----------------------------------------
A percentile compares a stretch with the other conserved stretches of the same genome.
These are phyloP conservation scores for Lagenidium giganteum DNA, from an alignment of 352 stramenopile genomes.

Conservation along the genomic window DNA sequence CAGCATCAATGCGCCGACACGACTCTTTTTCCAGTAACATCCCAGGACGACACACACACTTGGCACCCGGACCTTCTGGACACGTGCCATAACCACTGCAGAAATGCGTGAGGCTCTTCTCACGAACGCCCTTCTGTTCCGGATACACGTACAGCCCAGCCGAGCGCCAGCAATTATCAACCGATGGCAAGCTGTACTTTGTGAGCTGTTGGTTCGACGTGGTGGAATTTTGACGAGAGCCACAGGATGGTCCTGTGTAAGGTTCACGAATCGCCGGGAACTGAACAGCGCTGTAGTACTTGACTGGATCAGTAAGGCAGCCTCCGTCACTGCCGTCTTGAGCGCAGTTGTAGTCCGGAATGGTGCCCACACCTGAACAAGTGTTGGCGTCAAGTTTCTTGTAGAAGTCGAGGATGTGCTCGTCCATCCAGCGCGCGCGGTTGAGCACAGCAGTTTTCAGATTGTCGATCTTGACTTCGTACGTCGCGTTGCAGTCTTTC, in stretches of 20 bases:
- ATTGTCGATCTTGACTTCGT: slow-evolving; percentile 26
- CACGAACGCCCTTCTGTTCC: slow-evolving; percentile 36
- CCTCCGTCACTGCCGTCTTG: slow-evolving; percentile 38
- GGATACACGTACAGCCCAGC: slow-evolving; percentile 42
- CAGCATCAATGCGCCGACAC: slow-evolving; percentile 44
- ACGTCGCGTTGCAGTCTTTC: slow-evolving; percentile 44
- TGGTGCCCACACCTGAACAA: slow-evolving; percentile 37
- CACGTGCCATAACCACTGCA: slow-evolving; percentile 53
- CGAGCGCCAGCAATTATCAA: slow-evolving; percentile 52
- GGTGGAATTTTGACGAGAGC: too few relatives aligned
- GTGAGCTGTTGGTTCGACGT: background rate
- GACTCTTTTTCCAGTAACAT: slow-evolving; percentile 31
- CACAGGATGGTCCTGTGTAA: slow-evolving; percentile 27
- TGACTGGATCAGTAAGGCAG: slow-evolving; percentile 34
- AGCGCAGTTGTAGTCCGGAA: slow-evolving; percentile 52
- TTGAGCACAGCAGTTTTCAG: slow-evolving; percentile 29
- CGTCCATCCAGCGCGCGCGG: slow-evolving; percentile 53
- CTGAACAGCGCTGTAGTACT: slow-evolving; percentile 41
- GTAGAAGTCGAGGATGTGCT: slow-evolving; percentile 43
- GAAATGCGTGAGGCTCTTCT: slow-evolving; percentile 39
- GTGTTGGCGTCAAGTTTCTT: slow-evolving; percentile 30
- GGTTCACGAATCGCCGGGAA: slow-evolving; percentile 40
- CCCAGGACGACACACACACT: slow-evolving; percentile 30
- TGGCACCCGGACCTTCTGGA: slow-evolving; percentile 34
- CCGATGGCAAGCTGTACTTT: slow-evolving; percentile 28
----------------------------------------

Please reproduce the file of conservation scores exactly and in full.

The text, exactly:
A percentile compares a stretch with the other conserved stretches of the same genome.
These are phyloP conservation scores for Lagenidium giganteum DNA, from an alignment of 352 stramenopile genomes.

Conservation along the genomic window DNA sequence CAGCATCAATGCGCCGACACGACTCTTTTTCCAGTAACATCCCAGGACGACACACACACTTGGCACCCGGACCTTCTGGACACGTGCCATAACCACTGCAGAAATGCGTGAGGCTCTTCTCACGAACGCCCTTCTGTTCCGGATACACGTACAGCCCAGCCGAGCGCCAGCAATTATCAACCGATGGCAAGCTGTACTTTGTGAGCTGTTGGTTCGACGTGGTGGAATTTTGACGAGAGCCACAGGATGGTCCTGTGTAAGGTTCACGAATCGCCGGGAACTGAACAGCGCTGTAGTACTTGACTGGATCAGTAAGGCAGCCTCCGTCACTGCCGTCTTGAGCGCAGTTGTAGTCCGGAATGGTGCCCACACCTGAACAAGTGTTGGCGTCAAGTTTCTTGTAGAAGTCGAGGATGTGCTCGTCCATCCAGCGCGCGCGGTTGAGCACAGCAGTTTTCAGATTGTCGATCTTGACTTCGTACGTCGCGTTGCAGTCTTTC, in stretches of 20 bases:
- ATTGTCGATCTTGACTTCGT: slow-evolving; percentile 26
- CACGAACGCCCTTCTGTTCC: slow-evolving; percentile 36
- CCTCCGTCACTGCCGTCTTG: slow-evolving; percentile 38
- GGATACACGTACAGCCCAGC: slow-evolving; percentile 42
- CAGCATCAATGCGCCGACAC: slow-evolving; percentile 44
- ACGTCGCGTTGCAGTCTTTC: slow-evolving; percentile 44
- TGGTGCCCACACCTGAACAA: slow-evolving; percentile 37
- CACGTGCCATAACCACTGCA: slow-evolving; percentile 53
- CGAGCGCCAGCAATTATCAA: slow-evolving; percentile 52
- GGTGGAATTTTGACGAGAGC: too few relatives aligned
- GTGAGCTGTTGGTTCGACGT: background rate
- GACTCTTTTTCCAGTAACAT: slow-evolving; percentile 31
- CACAGGATGGTCCTGTGTAA: slow-evolving; percentile 27
- TGACTGGATCAGTAAGGCAG: slow-evolving; percentile 34
- AGCGCAGTTGTAGTCCGGAA: slow-evolving; percentile 52
- TTGAGCACAGCAGTTTTCAG: slow-evolving; percentile 29
- CGTCCATCCAGCGCGCGCGG: slow-evolving; percentile 53
- CTGAACAGCGCTGTAGTACT: slow-evolving; percentile 41
- GTAGAAGTCGAGGATGTGCT: slow-evolving; percentile 43
- GAAATGCGTGAGGCTCTTCT: slow-evolving; percentile 39
- GTGTTGGCGTCAAGTTTCTT: slow-evolving; percentile 30
- GGTTCACGAATCGCCGGGAA: slow-evolving; percentile 40
- CCCAGGACGACACACACACT: slow-evolving; percentile 30
- TGGCACCCGGACCTTCTGGA: slow-evolving; percentile 34
- CCGATGGCAAGCTGTACTTT: slow-evolving; percentile 28